Pro-RH side presents final arguments before SC

By Ina Reformina, ABS-CBN News

Posted at Aug 27 2013 04:58 PM | Updated as of Aug 28 2013 12:58 AM

MANILA - Government and the main authors of Republic Act (RA) No. 10354, also known as the Reproductive Health (RH) Law, presented their final arguments in defense of the law before the Supreme Court (SC) on Tuesday during the continuation of oral arguments on 14 petitions assailing the constitutionality of the law.

Senior State Solicitor Florin Hilbay told the high court that the RH Law is "carefully balanced," and it is wrong for petitioners to insist that it should only be viewed from the perspective of religion.

Hilbay questioned the position of petitioner Couples for Christ Foundation, which said the law violates freedom of religion "as it confers upon the wife sole authority to decide on matters relating to her reproductive health in disregard of their Catholic faith which gives the husband authority to decide in cases of marital deadlock."

Hilbay said this claim cannot stand since the law actually recognizes the rights to liberty and privacy of either the husband or the wife to undergo an RH and contraceptive procedure.

Hilbay said that the law is gender-neutral and is not discriminatory to either of the couple.

"What petitioner Couples for Christ Foundation wants is for men not only to have the right to undergo RH procedures such as vasectomy even without the knowledge of their wives but also the right to override the decision of their wives to have ligation.'

"This is not only unfair; it is also unconstitutional," he said.

Provisions in the law that apply to health care providers such as information dissemination and referrals, despite one's objection on the basis of religious beliefs, cannot be considered unconstitutional, Hilbay further said, since these are professional duties that the health care providers are compelled to perform.

"A person who visits a hospital is looking for a person of science, not a theologian. She, therefore, expects expert medical advice, not religious instruction or a political debate.'

"At the same time, a health care provider working at a hospital or a clinic presents herself to patients not as a religious healer, but as a skilled technician trained in the various disciplines of medicine," Hilbay said.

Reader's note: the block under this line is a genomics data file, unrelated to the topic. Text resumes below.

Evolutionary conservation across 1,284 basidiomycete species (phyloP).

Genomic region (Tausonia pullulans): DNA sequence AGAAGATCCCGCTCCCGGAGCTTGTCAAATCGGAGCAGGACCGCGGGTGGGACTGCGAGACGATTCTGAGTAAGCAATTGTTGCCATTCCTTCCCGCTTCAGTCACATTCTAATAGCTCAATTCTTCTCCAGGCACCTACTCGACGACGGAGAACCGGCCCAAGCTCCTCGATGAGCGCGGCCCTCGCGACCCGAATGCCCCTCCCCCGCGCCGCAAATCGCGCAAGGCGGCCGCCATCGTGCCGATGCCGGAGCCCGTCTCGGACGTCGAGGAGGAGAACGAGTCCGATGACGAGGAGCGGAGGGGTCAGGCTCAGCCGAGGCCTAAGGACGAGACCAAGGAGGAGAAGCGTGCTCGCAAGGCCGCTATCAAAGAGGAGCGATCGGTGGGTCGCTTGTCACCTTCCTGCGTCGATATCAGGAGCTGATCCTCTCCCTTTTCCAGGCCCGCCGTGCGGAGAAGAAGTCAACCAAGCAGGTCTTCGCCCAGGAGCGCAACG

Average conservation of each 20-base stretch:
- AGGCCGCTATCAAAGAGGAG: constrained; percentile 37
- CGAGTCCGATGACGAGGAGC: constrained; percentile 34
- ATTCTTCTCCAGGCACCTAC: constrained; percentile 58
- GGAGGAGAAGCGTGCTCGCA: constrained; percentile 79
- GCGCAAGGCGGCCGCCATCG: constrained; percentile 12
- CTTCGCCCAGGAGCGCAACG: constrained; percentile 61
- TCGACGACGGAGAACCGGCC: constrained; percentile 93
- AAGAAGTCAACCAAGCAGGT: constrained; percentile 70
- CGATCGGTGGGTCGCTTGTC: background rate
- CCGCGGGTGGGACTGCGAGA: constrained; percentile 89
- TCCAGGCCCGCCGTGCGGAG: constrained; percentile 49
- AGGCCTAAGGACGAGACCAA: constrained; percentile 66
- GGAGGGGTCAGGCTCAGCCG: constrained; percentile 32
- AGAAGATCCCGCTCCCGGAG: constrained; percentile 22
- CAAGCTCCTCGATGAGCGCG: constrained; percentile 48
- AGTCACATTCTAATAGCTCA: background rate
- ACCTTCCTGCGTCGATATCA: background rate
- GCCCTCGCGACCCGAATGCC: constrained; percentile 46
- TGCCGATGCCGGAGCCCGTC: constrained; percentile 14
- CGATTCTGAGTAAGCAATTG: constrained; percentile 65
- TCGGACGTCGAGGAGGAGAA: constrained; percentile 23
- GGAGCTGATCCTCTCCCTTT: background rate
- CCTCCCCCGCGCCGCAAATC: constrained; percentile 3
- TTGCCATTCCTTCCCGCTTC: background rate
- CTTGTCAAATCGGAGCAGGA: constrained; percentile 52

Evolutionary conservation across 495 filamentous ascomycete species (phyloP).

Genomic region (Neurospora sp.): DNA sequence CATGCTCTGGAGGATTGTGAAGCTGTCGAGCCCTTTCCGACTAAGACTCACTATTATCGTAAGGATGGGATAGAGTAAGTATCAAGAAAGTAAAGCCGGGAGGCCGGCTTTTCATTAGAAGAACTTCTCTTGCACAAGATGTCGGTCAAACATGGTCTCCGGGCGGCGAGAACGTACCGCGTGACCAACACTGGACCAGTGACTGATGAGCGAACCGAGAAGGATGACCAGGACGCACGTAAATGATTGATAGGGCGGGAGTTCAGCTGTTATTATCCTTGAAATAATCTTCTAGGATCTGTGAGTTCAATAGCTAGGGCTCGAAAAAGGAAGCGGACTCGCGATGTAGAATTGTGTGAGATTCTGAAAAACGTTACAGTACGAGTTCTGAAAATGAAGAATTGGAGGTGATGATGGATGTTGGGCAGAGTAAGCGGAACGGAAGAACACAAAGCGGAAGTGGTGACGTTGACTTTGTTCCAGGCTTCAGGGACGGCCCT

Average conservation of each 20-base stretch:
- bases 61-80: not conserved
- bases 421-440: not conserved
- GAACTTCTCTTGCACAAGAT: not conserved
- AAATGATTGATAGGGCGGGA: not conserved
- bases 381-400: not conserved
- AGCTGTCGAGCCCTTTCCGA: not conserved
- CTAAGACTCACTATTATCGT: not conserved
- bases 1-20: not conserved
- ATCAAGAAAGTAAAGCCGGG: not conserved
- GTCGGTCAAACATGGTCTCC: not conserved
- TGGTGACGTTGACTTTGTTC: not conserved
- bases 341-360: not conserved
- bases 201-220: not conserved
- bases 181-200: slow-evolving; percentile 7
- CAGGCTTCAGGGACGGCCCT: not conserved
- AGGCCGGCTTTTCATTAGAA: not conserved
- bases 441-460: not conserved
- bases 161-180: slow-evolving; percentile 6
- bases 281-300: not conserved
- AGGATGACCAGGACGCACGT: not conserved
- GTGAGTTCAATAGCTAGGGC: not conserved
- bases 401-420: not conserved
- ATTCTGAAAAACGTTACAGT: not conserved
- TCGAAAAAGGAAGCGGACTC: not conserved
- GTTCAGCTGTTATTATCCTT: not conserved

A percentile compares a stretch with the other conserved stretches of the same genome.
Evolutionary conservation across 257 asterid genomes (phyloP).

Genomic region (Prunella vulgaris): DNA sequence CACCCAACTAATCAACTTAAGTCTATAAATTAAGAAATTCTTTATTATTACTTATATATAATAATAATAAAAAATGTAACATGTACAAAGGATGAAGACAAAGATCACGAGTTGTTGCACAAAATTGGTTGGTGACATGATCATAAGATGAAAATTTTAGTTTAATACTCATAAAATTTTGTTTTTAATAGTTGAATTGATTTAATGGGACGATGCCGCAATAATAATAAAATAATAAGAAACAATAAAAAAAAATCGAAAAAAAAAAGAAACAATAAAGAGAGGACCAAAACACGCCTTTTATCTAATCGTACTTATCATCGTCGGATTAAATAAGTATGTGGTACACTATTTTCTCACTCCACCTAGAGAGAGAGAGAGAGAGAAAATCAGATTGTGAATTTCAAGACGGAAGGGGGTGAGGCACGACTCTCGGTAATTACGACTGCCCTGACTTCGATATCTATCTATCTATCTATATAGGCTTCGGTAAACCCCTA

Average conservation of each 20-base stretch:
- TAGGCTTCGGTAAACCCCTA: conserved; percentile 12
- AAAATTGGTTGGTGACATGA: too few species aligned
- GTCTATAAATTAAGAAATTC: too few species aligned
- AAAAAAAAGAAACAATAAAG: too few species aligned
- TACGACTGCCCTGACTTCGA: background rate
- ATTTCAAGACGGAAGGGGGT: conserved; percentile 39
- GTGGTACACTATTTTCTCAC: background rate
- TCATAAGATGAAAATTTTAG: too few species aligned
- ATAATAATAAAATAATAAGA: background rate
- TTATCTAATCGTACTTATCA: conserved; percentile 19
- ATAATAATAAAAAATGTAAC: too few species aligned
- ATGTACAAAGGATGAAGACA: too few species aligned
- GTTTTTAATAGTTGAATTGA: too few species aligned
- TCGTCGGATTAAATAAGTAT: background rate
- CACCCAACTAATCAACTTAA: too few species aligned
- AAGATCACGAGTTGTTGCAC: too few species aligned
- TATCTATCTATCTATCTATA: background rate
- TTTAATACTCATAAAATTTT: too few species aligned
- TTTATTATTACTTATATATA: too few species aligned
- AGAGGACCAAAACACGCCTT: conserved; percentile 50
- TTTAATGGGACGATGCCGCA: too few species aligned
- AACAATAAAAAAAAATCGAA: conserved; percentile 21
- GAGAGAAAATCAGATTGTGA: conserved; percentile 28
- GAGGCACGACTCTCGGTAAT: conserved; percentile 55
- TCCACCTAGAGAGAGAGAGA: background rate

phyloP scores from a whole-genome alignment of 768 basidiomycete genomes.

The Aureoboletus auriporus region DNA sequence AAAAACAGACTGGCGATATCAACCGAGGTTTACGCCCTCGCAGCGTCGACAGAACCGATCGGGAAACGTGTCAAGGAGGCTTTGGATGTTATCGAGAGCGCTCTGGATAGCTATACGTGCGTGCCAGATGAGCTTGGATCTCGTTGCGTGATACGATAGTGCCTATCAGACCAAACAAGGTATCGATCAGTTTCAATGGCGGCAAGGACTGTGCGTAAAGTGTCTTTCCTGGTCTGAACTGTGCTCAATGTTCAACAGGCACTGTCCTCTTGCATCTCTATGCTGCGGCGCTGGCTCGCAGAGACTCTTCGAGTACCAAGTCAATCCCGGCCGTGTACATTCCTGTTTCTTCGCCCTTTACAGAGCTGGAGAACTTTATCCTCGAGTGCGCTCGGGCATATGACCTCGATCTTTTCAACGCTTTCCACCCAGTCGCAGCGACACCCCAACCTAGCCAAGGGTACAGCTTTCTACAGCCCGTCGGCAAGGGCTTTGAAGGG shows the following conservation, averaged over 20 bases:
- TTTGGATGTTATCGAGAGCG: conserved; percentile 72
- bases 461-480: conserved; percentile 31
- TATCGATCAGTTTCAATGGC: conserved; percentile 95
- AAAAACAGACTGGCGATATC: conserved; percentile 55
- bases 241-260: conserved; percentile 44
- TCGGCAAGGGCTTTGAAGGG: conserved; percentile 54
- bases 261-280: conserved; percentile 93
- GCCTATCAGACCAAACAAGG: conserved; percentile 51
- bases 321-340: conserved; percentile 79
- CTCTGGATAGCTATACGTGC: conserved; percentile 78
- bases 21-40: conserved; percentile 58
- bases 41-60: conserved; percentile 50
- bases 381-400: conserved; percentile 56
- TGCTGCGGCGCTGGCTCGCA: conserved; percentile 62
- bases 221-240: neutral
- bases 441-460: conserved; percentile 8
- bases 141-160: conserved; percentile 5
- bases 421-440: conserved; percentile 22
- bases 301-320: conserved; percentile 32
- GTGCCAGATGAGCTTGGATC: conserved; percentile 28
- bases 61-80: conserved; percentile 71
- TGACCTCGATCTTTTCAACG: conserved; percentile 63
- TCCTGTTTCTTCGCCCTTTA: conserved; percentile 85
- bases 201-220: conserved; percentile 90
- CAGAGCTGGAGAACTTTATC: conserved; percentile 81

Associate Justice Teresita Leonardo-De Castro raised ethical and moral issues such as an example of a doctor who, based on his own judgment, believes that a particular reproductive health medication is "unsafe or harmful" to a woman.

She asked Hilbay if the doctor should still be compelled to make referrals with a colleague on the matter.

"If a doctor sincerely believes that what was provided by the government is not safe, is it ethical for that doctor to refer that someone to another doctor to prescribe that prescription to that woman? If he believes it is scientifically wrong or unsafe? Is that not unethical? Is that the right thing for him to do?" De Castro asked.

To which Hilbay said it may "not necessarily be right" but the doctor "has the duty to refer.


Several petitioners have questioned the provision of the law on Age and Development-Appropriate RH Education. In response to this, Hilbay said that the curriculum has yet to be formulated by the Department of Education and, thus, may not be challenged at this point.

"Because the law has not yet been implemented, the curriculum which may be the basis for a constitutional challenge has not yet been crafted.

"This honorable Court has no jurisdiction to rule on the constitutionality of a provision of the law that exists only at the level of policy and whose actual content has not yet been written," Hilbay said.

He stressed that the state has the responsibility and duty to ensure that it builds "a nation of citizens who are simultaneously civic-minded, morally responsible, and properly informed."